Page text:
Darwin's Radio

Darwin's Radio

Book - 1999
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Random House, Inc.
A 2000 HUGO AWARD NOMINEE

Greg Bear's powerfully written, brilliantly inventive novels combine cutting-edge science and unforgettable characters, illuminating dazzling new technologies--and their dangers. Now, in Darwin's Radio, Bear draws on state-of-the-art biological and anthropological research to give us an ingeniously plotted thriller that questions everything we believe about human origins and destiny--as civilization confronts the next terrifying step in evolution.

A mass grave in Russia that conceals the mummified remains of two women, both with child--and the conspiracy to keep it secret . . . a major discovery high in the Alps: the preserved bodies of a prehistoric family--the newborn infant possessing disturbing characteristics . . . a mysterious disease that strikes only pregnant women, resulting in miscarriage. Three disparate facts that will converge into one science-shattering truth.

Molecular biologist Kaye Lang, a specialist in retroviruses, believes that ancient diseases encoded in the DNA of humans can again come to life. But her theory soon becomes chilling reality. For Christopher Dicken--a "virus hunter" at the Epidemic Intelligence Service--has pursued an elusive flu-like disease that strikes down expectant mothers and their offspring. The shocking link: something that has slept in our genes for millions of years is waking up.

Now, as the outbreak of this terrifying disease threatens to become a deadly epidemic, Dicken and Lang, along with anthropologist Mitch Rafelson, must race against time to assemble the pieces of a puzzle only they are equipped to solve. An evolutionary puzzle that will determine the future of the human race . . . if a future exists at all.

A fiercely intelligent, utterly enthralling novel of adventure and ideas, genetics and evolution, a fast-paced thriller that is grounded in the timeless human themes of struggle, loss, and redemption, Darwin's Radio is sure to become one of the most talked-about books of the year.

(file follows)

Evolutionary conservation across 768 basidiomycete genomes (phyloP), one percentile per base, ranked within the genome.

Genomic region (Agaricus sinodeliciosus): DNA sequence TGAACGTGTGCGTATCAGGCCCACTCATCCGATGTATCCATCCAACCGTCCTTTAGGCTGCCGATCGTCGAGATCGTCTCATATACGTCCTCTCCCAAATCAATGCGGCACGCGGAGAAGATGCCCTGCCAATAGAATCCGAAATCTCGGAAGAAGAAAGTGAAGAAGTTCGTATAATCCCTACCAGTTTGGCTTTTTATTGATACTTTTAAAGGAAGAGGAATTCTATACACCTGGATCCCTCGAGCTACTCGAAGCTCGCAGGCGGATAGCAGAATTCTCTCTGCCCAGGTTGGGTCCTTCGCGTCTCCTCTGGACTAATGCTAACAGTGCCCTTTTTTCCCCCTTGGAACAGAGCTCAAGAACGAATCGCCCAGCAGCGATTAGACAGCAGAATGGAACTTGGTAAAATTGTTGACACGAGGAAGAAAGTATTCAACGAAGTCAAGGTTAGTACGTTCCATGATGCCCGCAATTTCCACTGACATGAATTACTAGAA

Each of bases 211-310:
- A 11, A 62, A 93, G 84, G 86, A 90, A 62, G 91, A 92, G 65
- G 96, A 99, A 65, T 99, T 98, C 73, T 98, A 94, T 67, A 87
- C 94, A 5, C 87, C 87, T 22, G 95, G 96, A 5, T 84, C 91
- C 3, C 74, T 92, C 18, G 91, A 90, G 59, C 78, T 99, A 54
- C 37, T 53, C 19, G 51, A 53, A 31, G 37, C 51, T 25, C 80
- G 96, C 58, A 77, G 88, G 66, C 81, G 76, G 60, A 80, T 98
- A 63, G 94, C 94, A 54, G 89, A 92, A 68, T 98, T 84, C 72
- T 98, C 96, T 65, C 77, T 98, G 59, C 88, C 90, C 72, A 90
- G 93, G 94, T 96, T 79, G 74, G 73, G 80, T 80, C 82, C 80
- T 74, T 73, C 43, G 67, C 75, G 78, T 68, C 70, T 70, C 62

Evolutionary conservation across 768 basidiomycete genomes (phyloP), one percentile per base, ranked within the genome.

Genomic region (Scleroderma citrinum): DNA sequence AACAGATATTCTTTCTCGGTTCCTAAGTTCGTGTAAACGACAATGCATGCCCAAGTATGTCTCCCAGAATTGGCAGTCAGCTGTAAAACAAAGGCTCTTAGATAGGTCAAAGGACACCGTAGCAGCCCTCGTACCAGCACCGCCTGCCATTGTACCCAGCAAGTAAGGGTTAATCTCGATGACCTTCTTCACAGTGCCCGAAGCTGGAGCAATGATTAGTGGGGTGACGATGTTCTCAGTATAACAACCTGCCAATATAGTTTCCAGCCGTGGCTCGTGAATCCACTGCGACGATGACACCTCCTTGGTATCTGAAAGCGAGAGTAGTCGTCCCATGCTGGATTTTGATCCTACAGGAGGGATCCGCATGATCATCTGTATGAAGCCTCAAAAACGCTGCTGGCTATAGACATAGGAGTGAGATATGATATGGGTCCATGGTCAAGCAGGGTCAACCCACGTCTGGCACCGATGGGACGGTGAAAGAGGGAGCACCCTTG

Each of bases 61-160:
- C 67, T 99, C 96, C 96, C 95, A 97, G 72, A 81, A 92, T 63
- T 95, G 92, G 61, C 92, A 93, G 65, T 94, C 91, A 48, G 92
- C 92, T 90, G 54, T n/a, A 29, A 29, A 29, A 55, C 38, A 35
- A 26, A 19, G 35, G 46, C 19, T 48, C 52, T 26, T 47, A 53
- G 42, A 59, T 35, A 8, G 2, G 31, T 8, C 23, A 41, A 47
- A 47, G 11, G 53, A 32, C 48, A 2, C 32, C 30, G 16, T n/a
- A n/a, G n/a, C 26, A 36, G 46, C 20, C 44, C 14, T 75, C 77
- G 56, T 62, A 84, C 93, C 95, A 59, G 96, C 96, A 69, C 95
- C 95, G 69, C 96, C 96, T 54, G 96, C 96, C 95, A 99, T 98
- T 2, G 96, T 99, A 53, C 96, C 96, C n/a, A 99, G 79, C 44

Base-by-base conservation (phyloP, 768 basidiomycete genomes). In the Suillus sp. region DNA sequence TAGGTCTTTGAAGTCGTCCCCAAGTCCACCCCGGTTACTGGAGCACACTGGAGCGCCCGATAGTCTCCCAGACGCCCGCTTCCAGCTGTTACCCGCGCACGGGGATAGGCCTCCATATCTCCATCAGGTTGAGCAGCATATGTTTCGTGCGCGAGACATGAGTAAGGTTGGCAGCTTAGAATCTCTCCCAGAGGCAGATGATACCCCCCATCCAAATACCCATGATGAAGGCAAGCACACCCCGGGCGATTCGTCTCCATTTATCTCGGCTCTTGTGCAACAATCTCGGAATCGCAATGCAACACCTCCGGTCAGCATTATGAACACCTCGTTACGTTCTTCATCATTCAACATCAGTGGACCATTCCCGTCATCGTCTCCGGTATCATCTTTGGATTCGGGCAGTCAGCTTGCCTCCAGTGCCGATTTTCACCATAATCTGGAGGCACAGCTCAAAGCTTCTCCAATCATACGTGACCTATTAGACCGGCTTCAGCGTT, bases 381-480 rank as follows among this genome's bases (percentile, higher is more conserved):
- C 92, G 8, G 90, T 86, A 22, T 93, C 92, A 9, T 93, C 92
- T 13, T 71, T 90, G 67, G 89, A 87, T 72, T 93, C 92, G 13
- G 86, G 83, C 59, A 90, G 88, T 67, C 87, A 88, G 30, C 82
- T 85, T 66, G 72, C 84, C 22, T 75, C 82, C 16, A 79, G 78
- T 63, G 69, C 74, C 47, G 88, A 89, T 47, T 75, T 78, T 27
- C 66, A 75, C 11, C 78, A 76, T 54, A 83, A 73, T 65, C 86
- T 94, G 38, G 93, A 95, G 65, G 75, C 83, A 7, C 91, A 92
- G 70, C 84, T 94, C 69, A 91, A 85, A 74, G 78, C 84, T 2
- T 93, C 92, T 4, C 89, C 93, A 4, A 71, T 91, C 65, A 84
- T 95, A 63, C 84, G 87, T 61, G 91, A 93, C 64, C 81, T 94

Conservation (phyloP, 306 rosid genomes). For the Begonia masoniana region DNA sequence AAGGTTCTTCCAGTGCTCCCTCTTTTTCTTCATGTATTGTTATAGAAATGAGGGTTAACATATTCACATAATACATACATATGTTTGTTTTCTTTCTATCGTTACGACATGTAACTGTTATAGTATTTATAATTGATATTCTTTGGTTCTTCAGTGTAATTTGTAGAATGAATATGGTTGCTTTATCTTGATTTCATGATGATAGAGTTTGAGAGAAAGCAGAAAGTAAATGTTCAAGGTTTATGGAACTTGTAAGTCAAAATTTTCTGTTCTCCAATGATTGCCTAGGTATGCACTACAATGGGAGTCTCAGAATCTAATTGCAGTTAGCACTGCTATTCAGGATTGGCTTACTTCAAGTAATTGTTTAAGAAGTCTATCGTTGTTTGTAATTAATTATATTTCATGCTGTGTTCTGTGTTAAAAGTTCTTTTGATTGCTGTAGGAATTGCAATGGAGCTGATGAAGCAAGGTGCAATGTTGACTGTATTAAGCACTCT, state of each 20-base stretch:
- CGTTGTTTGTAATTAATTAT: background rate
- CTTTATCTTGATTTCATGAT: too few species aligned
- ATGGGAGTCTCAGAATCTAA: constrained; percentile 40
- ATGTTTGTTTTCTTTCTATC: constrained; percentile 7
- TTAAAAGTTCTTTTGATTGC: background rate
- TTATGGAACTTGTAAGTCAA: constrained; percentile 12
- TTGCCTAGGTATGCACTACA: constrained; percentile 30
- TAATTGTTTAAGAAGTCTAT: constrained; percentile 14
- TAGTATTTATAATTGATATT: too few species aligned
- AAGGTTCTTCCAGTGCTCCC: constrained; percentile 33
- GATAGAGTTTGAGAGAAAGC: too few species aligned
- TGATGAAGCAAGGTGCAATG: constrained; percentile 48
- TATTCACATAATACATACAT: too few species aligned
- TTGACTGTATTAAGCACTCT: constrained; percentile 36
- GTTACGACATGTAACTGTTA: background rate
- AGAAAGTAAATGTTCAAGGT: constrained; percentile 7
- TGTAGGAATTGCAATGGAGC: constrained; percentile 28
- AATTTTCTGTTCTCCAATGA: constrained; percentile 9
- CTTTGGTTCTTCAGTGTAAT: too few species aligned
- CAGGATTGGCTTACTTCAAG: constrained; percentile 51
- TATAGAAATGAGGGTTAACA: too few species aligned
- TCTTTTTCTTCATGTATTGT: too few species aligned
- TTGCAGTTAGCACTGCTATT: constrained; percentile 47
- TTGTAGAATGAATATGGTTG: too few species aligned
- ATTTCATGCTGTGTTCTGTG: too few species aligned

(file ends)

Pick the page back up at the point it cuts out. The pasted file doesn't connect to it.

Baker & Taylor
A virus hunter at the Epidemic Intelligence Service has discovered that a long-dormant virus encoded in human DNA is about to reawaken, with terrifying consequences for any woman about to have a child

Blackwell North Amer
A mass grave in Russia that conceals the mummified remains of two women, both with child - and the conspiracy to keep it secret ... a major discovery high in the Alps: the preserved bodies of a prehistoric family - the newborn infant possessing disturbing characteristics ... a mysterious disease that strikes only pregnant women, resulting in miscarriage. Three disparate facts that will converge into one science-shattering truth.
Molecular biologist Kaye Lang, a specialist in retroviruses, believes that ancient diseases encoded in the DNA of humans can again come to life. But her theory soon becomes chilling reality. For Christopher Dicken - a "virus hunter" at the Epidemic Intelligence Service - has pursued an elusive flu-like disease that strikes down expectant mothers and their offspring. The shocking link: something that has slept in our genes for millions of years is waking up.
Now, as the outbreak of this terrifying disease threatens to become a deadly epidemic, Dicken and Lan, along with anthropologist Mitch Rafelson, must race against time to assemble the pieces of a puzzle only they are equipped to solve. An evolutionary puzzle that will determine the future of the human race ... if a future exists at all.

Baker
& Taylor

A virus hunter at the Epidemic Intelligence Service has discovered that a long-dormant virus encoded in human DNA is about to re-awaken, with terrifying consequences for any woman about to have a child.

Publisher: New York : Del Rey Book, Ballantine Publishing, c1999
Edition: 1st ed
ISBN: 9780345423337
034542333X
Branch Call Number: F BEA
Characteristics: 430 p. ; 24 cm

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h
hgibbins
May 16, 2017

This is the second time I've tried to read this and have given up as the plotting is very slow to develop. The story itself sounds like a great premise, but it could have been done much better.

t
timmyob
May 05, 2016

I agree this book could have been better if shortened to focus on the events and technical stuff. I was able to skip a few pages here and there and still was on track with what was going on. Also you should have some good understanding of microbiology, the book is very technical at times.

l
LauraSteinert
Aug 07, 2015

This would have been a great book if anyone bothered to edit it down to 300 pages. Because, really, do we need four pages of drinking wine with nothing about the plot, characters, or even foreshadowing? Bear must have been reading something like Portrait of a Lady and thought he should try adding every extraneous detail he could come up with--like do we really want to know she wears white panties and bra when we no no one is going to see them? Does it take 3 pages to describe a neglected hallway? Hidden in the fluff and nonsense is a pretty good book or an excellent novella. Sorry, but last Bear book for me.

b
brontoceratops
Jul 19, 2015

At least the characters are flat & unengaging!

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b
brontoceratops
Aug 17, 2014

A prehistoric virus prompts the next leap in human evolution.

Bear manages to drag this 10-page short story into a 300+ page boondoggle.

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